Crucial as it is culturally, 1984 is not in the curriculum at Wyoming Catholic College, because it has a more exclusively political aim than the novels of Cervantes, Melville, Dostoevsky, and Faulkner that do make it into our canon; Winston Smith and the other characters of the novel are functions, with no roundedness or subtlety. This functionality is part of Orwell’s point, but it also indicates a conscious step back from full engagement with the reality of the world. Nevertheless, a curriculum like ours provides the context to read 1984 well. What does Orwell’s Oceania look like, for example, next to Socrates’ “city-in-speech” in the Republic? Or next to Dante’s Commedia?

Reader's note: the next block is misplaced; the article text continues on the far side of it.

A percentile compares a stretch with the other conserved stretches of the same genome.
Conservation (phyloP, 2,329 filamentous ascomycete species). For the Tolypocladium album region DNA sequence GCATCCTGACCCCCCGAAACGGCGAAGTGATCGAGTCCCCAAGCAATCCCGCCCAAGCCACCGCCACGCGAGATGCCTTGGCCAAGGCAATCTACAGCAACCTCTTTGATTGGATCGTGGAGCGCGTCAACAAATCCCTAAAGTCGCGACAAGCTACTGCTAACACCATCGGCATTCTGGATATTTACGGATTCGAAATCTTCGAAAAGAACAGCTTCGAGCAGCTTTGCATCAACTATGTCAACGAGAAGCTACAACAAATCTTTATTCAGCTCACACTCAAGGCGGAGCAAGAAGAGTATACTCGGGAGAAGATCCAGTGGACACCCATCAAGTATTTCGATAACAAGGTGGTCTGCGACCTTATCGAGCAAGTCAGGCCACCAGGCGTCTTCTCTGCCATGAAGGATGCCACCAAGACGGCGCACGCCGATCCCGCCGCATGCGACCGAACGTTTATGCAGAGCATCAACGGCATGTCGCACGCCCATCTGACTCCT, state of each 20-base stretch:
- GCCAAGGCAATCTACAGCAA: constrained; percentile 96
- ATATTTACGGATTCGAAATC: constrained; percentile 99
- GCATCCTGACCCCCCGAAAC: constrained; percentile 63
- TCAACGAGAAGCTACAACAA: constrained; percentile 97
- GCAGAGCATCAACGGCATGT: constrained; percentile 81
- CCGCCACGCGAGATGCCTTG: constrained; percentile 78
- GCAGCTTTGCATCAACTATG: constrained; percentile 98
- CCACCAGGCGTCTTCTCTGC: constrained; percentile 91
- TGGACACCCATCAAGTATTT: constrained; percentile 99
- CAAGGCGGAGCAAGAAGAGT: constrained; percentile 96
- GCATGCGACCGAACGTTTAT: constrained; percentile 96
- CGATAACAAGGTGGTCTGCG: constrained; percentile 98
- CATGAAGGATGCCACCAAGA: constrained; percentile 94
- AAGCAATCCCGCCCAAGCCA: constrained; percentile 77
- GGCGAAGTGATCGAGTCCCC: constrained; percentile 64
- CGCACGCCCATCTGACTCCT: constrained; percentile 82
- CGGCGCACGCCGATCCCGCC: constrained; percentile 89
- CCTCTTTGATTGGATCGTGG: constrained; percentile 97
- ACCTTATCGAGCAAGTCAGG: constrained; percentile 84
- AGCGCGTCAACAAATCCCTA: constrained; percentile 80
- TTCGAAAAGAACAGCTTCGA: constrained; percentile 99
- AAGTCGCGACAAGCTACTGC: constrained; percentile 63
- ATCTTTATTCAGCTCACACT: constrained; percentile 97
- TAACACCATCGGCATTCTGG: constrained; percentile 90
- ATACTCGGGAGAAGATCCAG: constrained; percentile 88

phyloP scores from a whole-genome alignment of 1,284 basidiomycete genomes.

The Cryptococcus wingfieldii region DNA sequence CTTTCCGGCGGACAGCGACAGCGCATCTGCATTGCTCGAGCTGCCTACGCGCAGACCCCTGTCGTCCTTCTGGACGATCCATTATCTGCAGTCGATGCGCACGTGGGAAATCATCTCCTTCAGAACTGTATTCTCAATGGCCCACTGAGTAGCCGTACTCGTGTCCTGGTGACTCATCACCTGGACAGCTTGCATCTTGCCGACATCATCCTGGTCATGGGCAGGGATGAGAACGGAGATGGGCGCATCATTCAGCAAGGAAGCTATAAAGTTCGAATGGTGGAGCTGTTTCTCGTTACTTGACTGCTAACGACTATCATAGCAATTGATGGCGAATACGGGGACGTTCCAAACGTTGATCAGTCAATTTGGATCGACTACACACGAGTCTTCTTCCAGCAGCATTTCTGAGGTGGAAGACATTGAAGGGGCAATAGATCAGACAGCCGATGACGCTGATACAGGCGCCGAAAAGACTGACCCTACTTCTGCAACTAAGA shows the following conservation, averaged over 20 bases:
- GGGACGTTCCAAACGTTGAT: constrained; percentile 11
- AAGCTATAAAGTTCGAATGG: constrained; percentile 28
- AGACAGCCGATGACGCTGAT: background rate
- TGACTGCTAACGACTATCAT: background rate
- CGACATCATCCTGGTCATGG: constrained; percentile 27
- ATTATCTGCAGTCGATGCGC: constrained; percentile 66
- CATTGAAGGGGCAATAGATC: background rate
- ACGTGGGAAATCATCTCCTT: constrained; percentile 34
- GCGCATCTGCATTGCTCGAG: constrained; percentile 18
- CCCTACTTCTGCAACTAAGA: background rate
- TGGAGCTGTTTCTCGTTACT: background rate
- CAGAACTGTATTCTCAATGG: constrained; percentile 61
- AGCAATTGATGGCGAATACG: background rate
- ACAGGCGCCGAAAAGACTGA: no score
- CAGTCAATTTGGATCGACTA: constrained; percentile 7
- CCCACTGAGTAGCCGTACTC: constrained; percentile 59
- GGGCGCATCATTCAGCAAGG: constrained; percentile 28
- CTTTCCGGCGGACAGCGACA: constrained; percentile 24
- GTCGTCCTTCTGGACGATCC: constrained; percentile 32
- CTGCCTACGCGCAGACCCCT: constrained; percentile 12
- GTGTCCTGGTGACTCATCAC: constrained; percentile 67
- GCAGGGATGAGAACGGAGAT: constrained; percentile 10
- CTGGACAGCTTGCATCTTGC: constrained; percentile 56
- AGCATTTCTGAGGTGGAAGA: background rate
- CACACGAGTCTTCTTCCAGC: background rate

Orwell’s work illustrates a point made by Josef Goebbels and swallowed whole by the proponents of identity politics in our day: “The essence of propaganda is not in variety, but rather the forcefulness and persistence with which one selects ideas from the larger pool and hammers them into the masses using the most varied methods.” Hammering in a few selected ideas is at the farthest remove from genuine liberal education, whose aim is to free both mind and spirit and to engage the whole person with reality, including what actually happens. It is still possible, even now, to hide one’s face in a great book. And rumors of real conversations persist.